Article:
Books of the Month

Malcolm X: ‘We’re living at a time of worldwide revolution’

April 27, 2020
Malcolm X speaking at Audubon Ballroom in Harlem, New York, Feb. 15, 1965, giving speech that is excerpted here. He was assassinated when he spoke at the ballroom six nights later.
Laurence HenryMalcolm X speaking at Audubon Ballroom in Harlem, New York, Feb. 15, 1965, giving speech that is excerpted here. He was assassinated when he spoke at the ballroom six nights later.

Malcolm X: The Last Speeches is one of Pathfinder’s Books of the Month for April. Malcolm X emerged as the single most outstanding leader of the popular struggle for Black liberation in the U.S. As he evolved politically, especially in the last year of his life, Malcolm increasingly became a revolutionary leader of the whole working class. He was drawn to revolutionary leaders he met in Algeria who were Caucasian. He was attracted by the internationalist example of the Cuban Revolution. The excerpts below are from his speech “There’s a Worldwide Revolution Going On,” given Feb. 15, 1965, six days before he was assassinated. Reprinted by permission of Pathfinder Press. 


You and I are living at a time when there’s a revolution going on. A worldwide revolution. It goes beyond Mississippi. It goes beyond Alabama. It goes beyond Harlem. There’s a worldwide revolution going on. And it’s in two phases.

Number one, what is it revolting against? The power structure. The American power structure? No. The French power structure? No. The English power structure? No. Then what power structure? An international Western power structure. An international power structure consisting of American interests, French interests, English interests, Belgian interests, European interests. These countries that formerly colonized the dark man formed into a giant international combine. A structure, a house that has ruled the world up until now. And in recent times there has been a revolution taking place in Asia and in Africa, whacking away at the strength or at the foundation of the power structure.

Now, the man was shook up enough when Africa was in revolt and when Asia was in revolt. All of this revolt was actually taking place on the outside of his house, on the outside of his base, or on the outside of his headquarters. But now he’s faced with something new. Just as the French and the British and the — the French, and the British, and the Americans formed one huge home or house or power structure, those brothers in Africa and Asia, although they are fighting against it, they also have some brothers on the inside of the house.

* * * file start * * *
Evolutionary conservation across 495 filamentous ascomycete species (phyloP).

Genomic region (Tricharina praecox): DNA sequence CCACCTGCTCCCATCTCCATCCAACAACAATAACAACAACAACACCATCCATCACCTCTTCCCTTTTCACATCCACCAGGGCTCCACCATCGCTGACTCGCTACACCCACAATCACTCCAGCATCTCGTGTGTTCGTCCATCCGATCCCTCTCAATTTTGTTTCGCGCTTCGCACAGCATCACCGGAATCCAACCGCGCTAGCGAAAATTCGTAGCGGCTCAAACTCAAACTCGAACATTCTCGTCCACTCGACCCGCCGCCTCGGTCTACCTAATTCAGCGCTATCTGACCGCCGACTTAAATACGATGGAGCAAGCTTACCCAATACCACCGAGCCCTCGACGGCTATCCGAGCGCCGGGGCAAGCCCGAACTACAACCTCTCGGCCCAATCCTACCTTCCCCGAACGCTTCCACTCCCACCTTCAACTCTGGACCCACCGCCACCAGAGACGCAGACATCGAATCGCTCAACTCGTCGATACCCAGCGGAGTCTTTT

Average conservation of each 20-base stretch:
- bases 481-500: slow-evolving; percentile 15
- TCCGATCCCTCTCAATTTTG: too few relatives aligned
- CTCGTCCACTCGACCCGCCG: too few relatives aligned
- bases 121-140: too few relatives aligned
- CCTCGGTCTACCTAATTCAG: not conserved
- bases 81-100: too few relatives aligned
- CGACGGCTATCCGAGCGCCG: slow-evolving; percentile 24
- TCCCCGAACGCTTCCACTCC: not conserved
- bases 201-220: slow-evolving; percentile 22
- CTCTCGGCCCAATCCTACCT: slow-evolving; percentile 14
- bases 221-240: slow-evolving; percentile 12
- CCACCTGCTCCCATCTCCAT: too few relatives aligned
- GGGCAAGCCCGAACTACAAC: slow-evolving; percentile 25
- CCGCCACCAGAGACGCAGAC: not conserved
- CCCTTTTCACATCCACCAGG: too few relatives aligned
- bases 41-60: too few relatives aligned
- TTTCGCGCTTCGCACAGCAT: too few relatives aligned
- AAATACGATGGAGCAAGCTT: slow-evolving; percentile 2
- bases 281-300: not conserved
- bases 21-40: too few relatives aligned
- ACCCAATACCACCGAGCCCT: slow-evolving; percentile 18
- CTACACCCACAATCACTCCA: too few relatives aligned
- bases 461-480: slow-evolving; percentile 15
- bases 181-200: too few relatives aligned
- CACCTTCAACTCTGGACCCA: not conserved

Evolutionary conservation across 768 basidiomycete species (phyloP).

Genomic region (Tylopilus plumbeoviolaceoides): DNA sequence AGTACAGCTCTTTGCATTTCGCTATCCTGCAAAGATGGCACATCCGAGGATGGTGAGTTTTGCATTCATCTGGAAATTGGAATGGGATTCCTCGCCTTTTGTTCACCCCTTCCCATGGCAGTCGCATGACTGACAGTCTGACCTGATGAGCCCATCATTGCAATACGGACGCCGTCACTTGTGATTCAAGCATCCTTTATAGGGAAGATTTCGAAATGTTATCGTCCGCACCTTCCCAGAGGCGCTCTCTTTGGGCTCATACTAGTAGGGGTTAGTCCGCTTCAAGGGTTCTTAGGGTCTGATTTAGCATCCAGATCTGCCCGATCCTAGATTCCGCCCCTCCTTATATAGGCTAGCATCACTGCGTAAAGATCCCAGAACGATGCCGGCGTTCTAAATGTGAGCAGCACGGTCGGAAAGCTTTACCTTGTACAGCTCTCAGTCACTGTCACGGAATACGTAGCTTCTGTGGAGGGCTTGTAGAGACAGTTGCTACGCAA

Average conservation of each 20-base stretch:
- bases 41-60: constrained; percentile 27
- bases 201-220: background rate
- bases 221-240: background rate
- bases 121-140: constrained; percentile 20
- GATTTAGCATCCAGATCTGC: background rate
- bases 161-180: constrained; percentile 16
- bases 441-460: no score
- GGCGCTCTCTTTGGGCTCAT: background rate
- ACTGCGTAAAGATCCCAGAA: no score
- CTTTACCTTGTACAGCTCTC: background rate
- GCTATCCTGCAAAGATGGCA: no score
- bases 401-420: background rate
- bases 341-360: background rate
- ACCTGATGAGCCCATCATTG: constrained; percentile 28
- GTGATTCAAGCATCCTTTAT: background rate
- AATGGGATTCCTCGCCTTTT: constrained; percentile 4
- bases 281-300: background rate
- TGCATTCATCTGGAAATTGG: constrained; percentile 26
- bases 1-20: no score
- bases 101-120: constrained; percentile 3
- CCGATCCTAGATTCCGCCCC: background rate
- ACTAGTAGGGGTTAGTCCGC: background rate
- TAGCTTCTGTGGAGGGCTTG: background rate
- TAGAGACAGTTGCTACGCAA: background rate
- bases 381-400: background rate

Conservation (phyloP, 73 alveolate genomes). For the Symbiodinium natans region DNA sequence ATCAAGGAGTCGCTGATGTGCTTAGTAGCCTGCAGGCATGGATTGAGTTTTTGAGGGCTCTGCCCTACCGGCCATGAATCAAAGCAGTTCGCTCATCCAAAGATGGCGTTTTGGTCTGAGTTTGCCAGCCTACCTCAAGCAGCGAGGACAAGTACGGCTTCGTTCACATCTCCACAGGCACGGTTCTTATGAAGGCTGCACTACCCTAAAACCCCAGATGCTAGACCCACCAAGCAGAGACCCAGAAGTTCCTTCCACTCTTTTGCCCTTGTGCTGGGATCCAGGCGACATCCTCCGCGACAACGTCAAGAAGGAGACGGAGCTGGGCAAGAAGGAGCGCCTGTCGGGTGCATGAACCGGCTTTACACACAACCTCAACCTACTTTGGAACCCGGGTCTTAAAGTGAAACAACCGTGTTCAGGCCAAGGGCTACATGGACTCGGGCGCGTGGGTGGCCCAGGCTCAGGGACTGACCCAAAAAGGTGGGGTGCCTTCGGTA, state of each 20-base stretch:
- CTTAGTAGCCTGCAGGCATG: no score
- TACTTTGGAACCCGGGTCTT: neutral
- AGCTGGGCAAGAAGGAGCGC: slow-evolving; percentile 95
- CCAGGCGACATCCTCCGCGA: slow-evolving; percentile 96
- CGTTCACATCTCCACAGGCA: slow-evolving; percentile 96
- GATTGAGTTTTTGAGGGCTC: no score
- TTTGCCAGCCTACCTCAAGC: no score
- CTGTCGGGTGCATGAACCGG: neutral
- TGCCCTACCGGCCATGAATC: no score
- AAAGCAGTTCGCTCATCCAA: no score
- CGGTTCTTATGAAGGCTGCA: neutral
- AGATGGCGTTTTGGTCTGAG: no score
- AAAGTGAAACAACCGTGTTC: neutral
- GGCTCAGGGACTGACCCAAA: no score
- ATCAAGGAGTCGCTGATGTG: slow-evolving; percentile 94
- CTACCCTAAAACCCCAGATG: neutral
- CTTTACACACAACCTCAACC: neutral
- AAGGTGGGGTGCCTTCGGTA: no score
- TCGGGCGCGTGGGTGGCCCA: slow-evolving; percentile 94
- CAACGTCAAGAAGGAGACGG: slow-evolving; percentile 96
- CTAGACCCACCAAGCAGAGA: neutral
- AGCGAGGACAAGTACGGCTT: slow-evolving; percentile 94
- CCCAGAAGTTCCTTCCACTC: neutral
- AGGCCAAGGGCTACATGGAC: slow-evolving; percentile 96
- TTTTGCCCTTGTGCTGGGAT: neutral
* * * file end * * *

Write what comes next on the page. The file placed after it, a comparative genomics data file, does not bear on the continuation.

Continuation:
And as fast as the brothers in Africa and Asia get their independence, get freedom, get strength, begin to rise up, begin to change their image from negative to positive — this African image that has jumped from negative to positive affects the image that the Black man in the Western Hemisphere has of himself. Whereas in the West Indies and in Latin American countries and in the United States, you or I used to be ashamed of ourselves, used to look down upon ourselves, used to have no tendency whatsoever or desire whatsoever to stick together. As the African nations become independent and mold a new image — a positive image, a militant image, an upright image, the image of a man, not a boy — how has this affected the Black man in the Western Hemisphere? It has taken the Black man in the Caribbean and given him some pride. It has given pride to the Black man in Latin America and has given pride to the Black man right here in the United States. So that when the Black revolution begins to roll on the African continent it affects the Black man in the United States and affects the relationship between the Black man and the white man in the United States. …